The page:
Sunday, April 17, 2022

This may be the foundation of prepping

My dad fell yesterday and it took us hours to get him off the floor and into a chair. I was there for 2 and a half hours or so and my mom had tried for 45 minutes before she called me. He isn't strong enough to lift his own weight, or even really to help us lift him-- plus he is 81 years old. 

He didn't want to call the EMTs, or even any other family members to help. But I told him he couldn't just stay on the floor-- we HAD to get him up somehow. I understood his reluctance, but I wasn't going to leave him on the floor.

It eventually took 6 people to lift him-- we recruited neighbors. And we were barely able to manage it at that.

Then my sister arrived and called the EMTs despite his protests, just to check him out (but they really didn't do anything we hadn't already done to check his condition). He was OK at that time.

Then later we called the EMTs back because he couldn't stand and seemed confused. So we spent half the night at the ER. He was admitted to the hospital.

But this got me thinking...

It's a problem to weigh too much for a reasonably strong person- or two reasonably strong people-- to lift you in an emergency.

At a bare minimum, stay active and keep your weight in check, especially as you age. If you can do anything at all, keep active! Yes, age is still going to get you, but inactivity and obesity will only make things worse whatever age you are. It may be the most important part of prepping, maybe even more important than skills. Knowing what to do but being physically unable to do it isn't preparedness.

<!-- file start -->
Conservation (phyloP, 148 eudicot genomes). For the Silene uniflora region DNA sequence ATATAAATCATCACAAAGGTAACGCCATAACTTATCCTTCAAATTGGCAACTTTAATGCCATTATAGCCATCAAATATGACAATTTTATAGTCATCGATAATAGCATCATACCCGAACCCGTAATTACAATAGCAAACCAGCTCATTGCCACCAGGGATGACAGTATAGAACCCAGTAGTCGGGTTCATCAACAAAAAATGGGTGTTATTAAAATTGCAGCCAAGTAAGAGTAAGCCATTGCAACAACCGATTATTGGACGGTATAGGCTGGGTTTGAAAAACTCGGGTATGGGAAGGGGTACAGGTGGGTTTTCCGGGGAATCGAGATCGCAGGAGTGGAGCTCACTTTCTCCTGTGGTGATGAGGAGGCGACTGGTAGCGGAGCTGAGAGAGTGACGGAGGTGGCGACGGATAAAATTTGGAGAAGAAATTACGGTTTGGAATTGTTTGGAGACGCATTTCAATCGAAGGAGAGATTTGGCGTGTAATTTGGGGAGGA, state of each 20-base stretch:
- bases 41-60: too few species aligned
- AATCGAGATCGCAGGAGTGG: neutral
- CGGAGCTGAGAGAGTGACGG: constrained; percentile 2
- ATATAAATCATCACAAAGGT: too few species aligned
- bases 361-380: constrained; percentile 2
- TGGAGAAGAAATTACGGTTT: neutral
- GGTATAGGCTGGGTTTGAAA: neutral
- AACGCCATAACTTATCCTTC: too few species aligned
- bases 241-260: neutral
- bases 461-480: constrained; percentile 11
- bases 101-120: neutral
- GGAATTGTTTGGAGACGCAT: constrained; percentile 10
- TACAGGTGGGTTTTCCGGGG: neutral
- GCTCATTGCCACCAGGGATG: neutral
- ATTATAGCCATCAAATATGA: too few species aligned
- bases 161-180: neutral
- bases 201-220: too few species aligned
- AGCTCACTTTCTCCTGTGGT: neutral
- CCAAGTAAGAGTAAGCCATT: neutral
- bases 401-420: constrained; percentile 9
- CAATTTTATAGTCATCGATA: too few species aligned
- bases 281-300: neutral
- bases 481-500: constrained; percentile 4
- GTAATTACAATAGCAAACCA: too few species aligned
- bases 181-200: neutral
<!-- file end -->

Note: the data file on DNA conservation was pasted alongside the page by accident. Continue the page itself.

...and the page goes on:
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  1. With your tech and engineering skills, might you design and build an apparatus with a block and tackle? It would need to be portable, so that helper(s) could take it to where your Dad fell, but then one person could raise him to a vertical posture.

    There are a lot of heavy people around. Advertise it on eBay and make money too?

    1. I've been thinking of that very thing. They have lifts in nursing homes and there are veterinary lifts for livestock that can't stand by themselves.

  2. Glad your dad is okay. I entirely agree about the need to maintain a healthier weight - not only does it make a person easier to transport if they are sick or injured, but it reduces health care costs and improves quality of life to an incredible extent. It also means your preps will last longer if you have to live off them. I've lost around 100 pounds in the last two years or so. Trust me, it makes a HUGE difference in so many ways. And it doesn't take medical intervention either.